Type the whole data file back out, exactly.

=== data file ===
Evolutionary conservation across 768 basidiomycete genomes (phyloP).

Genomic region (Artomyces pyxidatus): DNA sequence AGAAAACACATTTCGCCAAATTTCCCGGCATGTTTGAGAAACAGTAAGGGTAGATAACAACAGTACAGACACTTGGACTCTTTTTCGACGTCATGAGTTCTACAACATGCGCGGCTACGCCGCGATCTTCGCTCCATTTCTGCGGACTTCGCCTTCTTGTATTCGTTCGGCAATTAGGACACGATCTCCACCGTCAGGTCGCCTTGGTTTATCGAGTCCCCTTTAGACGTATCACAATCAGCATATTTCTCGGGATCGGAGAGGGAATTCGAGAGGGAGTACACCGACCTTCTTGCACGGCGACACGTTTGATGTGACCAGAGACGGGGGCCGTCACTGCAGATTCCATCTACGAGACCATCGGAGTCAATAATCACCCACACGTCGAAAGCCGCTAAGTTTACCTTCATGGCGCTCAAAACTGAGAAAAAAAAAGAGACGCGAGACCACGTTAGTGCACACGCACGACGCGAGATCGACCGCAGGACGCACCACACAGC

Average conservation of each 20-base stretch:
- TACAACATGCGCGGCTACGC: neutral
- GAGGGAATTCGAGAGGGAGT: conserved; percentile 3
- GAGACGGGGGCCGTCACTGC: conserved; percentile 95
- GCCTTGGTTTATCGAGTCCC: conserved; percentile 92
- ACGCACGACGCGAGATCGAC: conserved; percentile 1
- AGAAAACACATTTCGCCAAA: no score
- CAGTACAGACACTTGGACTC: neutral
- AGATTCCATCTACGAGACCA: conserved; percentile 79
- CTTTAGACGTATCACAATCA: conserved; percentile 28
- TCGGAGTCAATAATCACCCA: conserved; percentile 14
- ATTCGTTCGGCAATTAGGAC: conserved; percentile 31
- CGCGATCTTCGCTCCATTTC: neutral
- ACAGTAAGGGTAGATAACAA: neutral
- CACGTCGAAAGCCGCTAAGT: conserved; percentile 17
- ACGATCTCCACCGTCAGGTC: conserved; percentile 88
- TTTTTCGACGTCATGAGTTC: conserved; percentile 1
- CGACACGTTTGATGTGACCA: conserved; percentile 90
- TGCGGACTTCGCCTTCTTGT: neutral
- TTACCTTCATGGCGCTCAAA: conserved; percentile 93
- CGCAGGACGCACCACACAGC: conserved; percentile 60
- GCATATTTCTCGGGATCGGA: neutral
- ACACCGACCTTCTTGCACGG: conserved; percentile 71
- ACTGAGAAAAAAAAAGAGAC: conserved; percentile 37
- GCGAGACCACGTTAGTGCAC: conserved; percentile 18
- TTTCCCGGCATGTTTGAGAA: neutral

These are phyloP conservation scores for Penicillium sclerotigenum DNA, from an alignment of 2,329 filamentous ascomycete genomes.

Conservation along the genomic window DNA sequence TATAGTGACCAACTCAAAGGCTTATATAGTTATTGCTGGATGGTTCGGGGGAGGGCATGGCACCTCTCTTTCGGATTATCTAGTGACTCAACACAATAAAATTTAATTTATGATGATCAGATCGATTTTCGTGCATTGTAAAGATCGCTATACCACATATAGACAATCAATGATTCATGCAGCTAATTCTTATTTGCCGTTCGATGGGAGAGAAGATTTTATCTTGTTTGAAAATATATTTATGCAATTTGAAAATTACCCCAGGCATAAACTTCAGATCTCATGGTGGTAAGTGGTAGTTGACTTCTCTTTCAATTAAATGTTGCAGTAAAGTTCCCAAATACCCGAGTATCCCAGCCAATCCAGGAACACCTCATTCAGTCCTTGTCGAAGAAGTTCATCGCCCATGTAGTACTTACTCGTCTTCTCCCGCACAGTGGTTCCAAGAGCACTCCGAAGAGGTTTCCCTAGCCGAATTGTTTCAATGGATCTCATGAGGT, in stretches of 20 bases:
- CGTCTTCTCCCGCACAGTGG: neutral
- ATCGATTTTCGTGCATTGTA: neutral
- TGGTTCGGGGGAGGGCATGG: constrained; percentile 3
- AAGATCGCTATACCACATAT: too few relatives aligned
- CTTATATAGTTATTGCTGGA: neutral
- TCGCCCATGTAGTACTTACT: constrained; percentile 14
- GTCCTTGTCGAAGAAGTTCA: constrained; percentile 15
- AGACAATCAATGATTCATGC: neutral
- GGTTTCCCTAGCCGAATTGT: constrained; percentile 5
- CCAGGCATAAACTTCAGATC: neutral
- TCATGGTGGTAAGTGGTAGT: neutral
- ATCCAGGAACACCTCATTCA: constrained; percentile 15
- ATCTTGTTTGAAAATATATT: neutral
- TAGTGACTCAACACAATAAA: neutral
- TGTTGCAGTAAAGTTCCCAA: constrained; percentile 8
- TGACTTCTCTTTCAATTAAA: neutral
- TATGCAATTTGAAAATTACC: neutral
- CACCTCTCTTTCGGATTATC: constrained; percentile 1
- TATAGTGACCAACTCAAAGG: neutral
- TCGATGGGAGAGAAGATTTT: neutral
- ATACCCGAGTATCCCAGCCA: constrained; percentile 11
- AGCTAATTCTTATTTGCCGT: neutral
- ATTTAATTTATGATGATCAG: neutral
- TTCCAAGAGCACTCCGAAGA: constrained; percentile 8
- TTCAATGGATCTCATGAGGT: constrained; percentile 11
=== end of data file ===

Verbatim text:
Evolutionary conservation across 768 basidiomycete genomes (phyloP).

Genomic region (Artomyces pyxidatus): DNA sequence AGAAAACACATTTCGCCAAATTTCCCGGCATGTTTGAGAAACAGTAAGGGTAGATAACAACAGTACAGACACTTGGACTCTTTTTCGACGTCATGAGTTCTACAACATGCGCGGCTACGCCGCGATCTTCGCTCCATTTCTGCGGACTTCGCCTTCTTGTATTCGTTCGGCAATTAGGACACGATCTCCACCGTCAGGTCGCCTTGGTTTATCGAGTCCCCTTTAGACGTATCACAATCAGCATATTTCTCGGGATCGGAGAGGGAATTCGAGAGGGAGTACACCGACCTTCTTGCACGGCGACACGTTTGATGTGACCAGAGACGGGGGCCGTCACTGCAGATTCCATCTACGAGACCATCGGAGTCAATAATCACCCACACGTCGAAAGCCGCTAAGTTTACCTTCATGGCGCTCAAAACTGAGAAAAAAAAAGAGACGCGAGACCACGTTAGTGCACACGCACGACGCGAGATCGACCGCAGGACGCACCACACAGC

Average conservation of each 20-base stretch:
- TACAACATGCGCGGCTACGC: neutral
- GAGGGAATTCGAGAGGGAGT: conserved; percentile 3
- GAGACGGGGGCCGTCACTGC: conserved; percentile 95
- GCCTTGGTTTATCGAGTCCC: conserved; percentile 92
- ACGCACGACGCGAGATCGAC: conserved; percentile 1
- AGAAAACACATTTCGCCAAA: no score
- CAGTACAGACACTTGGACTC: neutral
- AGATTCCATCTACGAGACCA: conserved; percentile 79
- CTTTAGACGTATCACAATCA: conserved; percentile 28
- TCGGAGTCAATAATCACCCA: conserved; percentile 14
- ATTCGTTCGGCAATTAGGAC: conserved; percentile 31
- CGCGATCTTCGCTCCATTTC: neutral
- ACAGTAAGGGTAGATAACAA: neutral
- CACGTCGAAAGCCGCTAAGT: conserved; percentile 17
- ACGATCTCCACCGTCAGGTC: conserved; percentile 88
- TTTTTCGACGTCATGAGTTC: conserved; percentile 1
- CGACACGTTTGATGTGACCA: conserved; percentile 90
- TGCGGACTTCGCCTTCTTGT: neutral
- TTACCTTCATGGCGCTCAAA: conserved; percentile 93
- CGCAGGACGCACCACACAGC: conserved; percentile 60
- GCATATTTCTCGGGATCGGA: neutral
- ACACCGACCTTCTTGCACGG: conserved; percentile 71
- ACTGAGAAAAAAAAAGAGAC: conserved; percentile 37
- GCGAGACCACGTTAGTGCAC: conserved; percentile 18
- TTTCCCGGCATGTTTGAGAA: neutral

These are phyloP conservation scores for Penicillium sclerotigenum DNA, from an alignment of 2,329 filamentous ascomycete genomes.

Conservation along the genomic window DNA sequence TATAGTGACCAACTCAAAGGCTTATATAGTTATTGCTGGATGGTTCGGGGGAGGGCATGGCACCTCTCTTTCGGATTATCTAGTGACTCAACACAATAAAATTTAATTTATGATGATCAGATCGATTTTCGTGCATTGTAAAGATCGCTATACCACATATAGACAATCAATGATTCATGCAGCTAATTCTTATTTGCCGTTCGATGGGAGAGAAGATTTTATCTTGTTTGAAAATATATTTATGCAATTTGAAAATTACCCCAGGCATAAACTTCAGATCTCATGGTGGTAAGTGGTAGTTGACTTCTCTTTCAATTAAATGTTGCAGTAAAGTTCCCAAATACCCGAGTATCCCAGCCAATCCAGGAACACCTCATTCAGTCCTTGTCGAAGAAGTTCATCGCCCATGTAGTACTTACTCGTCTTCTCCCGCACAGTGGTTCCAAGAGCACTCCGAAGAGGTTTCCCTAGCCGAATTGTTTCAATGGATCTCATGAGGT, in stretches of 20 bases:
- CGTCTTCTCCCGCACAGTGG: neutral
- ATCGATTTTCGTGCATTGTA: neutral
- TGGTTCGGGGGAGGGCATGG: constrained; percentile 3
- AAGATCGCTATACCACATAT: too few relatives aligned
- CTTATATAGTTATTGCTGGA: neutral
- TCGCCCATGTAGTACTTACT: constrained; percentile 14
- GTCCTTGTCGAAGAAGTTCA: constrained; percentile 15
- AGACAATCAATGATTCATGC: neutral
- GGTTTCCCTAGCCGAATTGT: constrained; percentile 5
- CCAGGCATAAACTTCAGATC: neutral
- TCATGGTGGTAAGTGGTAGT: neutral
- ATCCAGGAACACCTCATTCA: constrained; percentile 15
- ATCTTGTTTGAAAATATATT: neutral
- TAGTGACTCAACACAATAAA: neutral
- TGTTGCAGTAAAGTTCCCAA: constrained; percentile 8
- TGACTTCTCTTTCAATTAAA: neutral
- TATGCAATTTGAAAATTACC: neutral
- CACCTCTCTTTCGGATTATC: constrained; percentile 1
- TATAGTGACCAACTCAAAGG: neutral
- TCGATGGGAGAGAAGATTTT: neutral
- ATACCCGAGTATCCCAGCCA: constrained; percentile 11
- AGCTAATTCTTATTTGCCGT: neutral
- ATTTAATTTATGATGATCAG: neutral
- TTCCAAGAGCACTCCGAAGA: constrained; percentile 8
- TTCAATGGATCTCATGAGGT: constrained; percentile 11